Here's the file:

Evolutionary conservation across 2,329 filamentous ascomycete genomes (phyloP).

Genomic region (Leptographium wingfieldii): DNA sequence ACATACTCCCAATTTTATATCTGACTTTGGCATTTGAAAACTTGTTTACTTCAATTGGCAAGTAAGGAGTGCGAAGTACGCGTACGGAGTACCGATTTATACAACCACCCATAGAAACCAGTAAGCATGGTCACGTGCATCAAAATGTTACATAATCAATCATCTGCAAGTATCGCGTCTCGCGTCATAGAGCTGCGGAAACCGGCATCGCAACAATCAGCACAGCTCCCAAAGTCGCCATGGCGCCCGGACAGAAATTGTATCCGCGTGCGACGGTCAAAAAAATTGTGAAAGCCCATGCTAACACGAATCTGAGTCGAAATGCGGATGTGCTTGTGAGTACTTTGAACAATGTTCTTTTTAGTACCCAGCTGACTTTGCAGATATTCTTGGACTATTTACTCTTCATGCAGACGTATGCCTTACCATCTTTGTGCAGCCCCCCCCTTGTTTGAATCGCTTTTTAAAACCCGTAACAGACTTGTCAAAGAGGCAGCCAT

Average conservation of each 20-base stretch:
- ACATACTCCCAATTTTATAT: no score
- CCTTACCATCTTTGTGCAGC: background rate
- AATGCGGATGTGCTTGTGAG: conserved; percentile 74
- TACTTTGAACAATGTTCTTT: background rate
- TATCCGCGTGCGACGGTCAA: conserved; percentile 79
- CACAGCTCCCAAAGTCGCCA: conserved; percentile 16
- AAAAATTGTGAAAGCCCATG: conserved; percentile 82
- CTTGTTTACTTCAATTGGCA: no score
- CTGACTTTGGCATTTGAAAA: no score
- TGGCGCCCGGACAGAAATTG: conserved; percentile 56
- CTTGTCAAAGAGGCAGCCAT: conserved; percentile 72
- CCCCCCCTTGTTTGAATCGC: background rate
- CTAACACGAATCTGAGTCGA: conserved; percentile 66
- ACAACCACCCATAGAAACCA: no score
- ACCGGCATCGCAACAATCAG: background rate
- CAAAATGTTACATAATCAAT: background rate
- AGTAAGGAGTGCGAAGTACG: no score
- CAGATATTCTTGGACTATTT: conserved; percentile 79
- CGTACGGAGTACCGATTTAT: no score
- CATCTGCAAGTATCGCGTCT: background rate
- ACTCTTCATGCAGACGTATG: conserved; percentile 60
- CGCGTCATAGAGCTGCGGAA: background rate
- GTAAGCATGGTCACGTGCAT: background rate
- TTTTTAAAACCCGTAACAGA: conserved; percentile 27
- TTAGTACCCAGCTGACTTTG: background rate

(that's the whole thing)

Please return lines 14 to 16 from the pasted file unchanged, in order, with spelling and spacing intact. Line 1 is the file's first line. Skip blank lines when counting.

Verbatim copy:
- CTTGTCAAAGAGGCAGCCAT: conserved; percentile 72
- CCCCCCCTTGTTTGAATCGC: background rate
- CTAACACGAATCTGAGTCGA: conserved; percentile 66